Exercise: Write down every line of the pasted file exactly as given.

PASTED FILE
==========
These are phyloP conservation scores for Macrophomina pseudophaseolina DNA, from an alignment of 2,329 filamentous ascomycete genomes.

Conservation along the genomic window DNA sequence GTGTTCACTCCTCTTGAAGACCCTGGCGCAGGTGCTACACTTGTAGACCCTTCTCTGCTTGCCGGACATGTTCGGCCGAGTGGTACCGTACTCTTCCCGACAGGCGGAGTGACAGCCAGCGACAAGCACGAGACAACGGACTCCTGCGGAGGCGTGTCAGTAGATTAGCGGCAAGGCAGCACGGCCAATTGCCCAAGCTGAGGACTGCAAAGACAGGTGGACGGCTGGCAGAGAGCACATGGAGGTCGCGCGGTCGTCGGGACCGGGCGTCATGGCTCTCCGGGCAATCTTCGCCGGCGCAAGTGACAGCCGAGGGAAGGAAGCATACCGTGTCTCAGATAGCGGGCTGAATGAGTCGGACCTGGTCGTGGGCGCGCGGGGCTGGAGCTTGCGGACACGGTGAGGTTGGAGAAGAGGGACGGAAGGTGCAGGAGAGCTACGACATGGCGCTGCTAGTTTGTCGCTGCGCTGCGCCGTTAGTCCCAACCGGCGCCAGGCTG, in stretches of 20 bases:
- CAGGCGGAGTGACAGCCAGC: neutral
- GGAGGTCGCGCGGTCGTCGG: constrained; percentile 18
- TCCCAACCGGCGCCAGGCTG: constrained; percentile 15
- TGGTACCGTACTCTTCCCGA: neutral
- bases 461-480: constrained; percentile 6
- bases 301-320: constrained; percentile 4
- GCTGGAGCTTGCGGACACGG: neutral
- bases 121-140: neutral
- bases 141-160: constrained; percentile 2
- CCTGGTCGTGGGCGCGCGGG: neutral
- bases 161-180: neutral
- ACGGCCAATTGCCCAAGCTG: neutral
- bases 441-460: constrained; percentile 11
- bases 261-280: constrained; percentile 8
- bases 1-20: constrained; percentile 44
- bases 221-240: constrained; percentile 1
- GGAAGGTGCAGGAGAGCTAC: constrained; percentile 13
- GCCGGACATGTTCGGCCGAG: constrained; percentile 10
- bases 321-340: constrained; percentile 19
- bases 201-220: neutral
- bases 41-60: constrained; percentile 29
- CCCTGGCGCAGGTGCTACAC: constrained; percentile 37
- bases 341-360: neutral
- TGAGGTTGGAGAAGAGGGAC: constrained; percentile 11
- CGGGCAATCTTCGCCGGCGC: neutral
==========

These are phyloP conservation scores for Macrophomina pseudophaseolina DNA, from an alignment of 2,329 filamentous ascomycete genomes.

Conservation along the genomic window DNA sequence GTGTTCACTCCTCTTGAAGACCCTGGCGCAGGTGCTACACTTGTAGACCCTTCTCTGCTTGCCGGACATGTTCGGCCGAGTGGTACCGTACTCTTCCCGACAGGCGGAGTGACAGCCAGCGACAAGCACGAGACAACGGACTCCTGCGGAGGCGTGTCAGTAGATTAGCGGCAAGGCAGCACGGCCAATTGCCCAAGCTGAGGACTGCAAAGACAGGTGGACGGCTGGCAGAGAGCACATGGAGGTCGCGCGGTCGTCGGGACCGGGCGTCATGGCTCTCCGGGCAATCTTCGCCGGCGCAAGTGACAGCCGAGGGAAGGAAGCATACCGTGTCTCAGATAGCGGGCTGAATGAGTCGGACCTGGTCGTGGGCGCGCGGGGCTGGAGCTTGCGGACACGGTGAGGTTGGAGAAGAGGGACGGAAGGTGCAGGAGAGCTACGACATGGCGCTGCTAGTTTGTCGCTGCGCTGCGCCGTTAGTCCCAACCGGCGCCAGGCTG, in stretches of 20 bases:
- CAGGCGGAGTGACAGCCAGC: neutral
- GGAGGTCGCGCGGTCGTCGG: constrained; percentile 18
- TCCCAACCGGCGCCAGGCTG: constrained; percentile 15
- TGGTACCGTACTCTTCCCGA: neutral
- bases 461-480: constrained; percentile 6
- bases 301-320: constrained; percentile 4
- GCTGGAGCTTGCGGACACGG: neutral
- bases 121-140: neutral
- bases 141-160: constrained; percentile 2
- CCTGGTCGTGGGCGCGCGGG: neutral
- bases 161-180: neutral
- ACGGCCAATTGCCCAAGCTG: neutral
- bases 441-460: constrained; percentile 11
- bases 261-280: constrained; percentile 8
- bases 1-20: constrained; percentile 44
- bases 221-240: constrained; percentile 1
- GGAAGGTGCAGGAGAGCTAC: constrained; percentile 13
- GCCGGACATGTTCGGCCGAG: constrained; percentile 10
- bases 321-340: constrained; percentile 19
- bases 201-220: neutral
- bases 41-60: constrained; percentile 29
- CCCTGGCGCAGGTGCTACAC: constrained; percentile 37
- bases 341-360: neutral
- TGAGGTTGGAGAAGAGGGAC: constrained; percentile 11
- CGGGCAATCTTCGCCGGCGC: neutral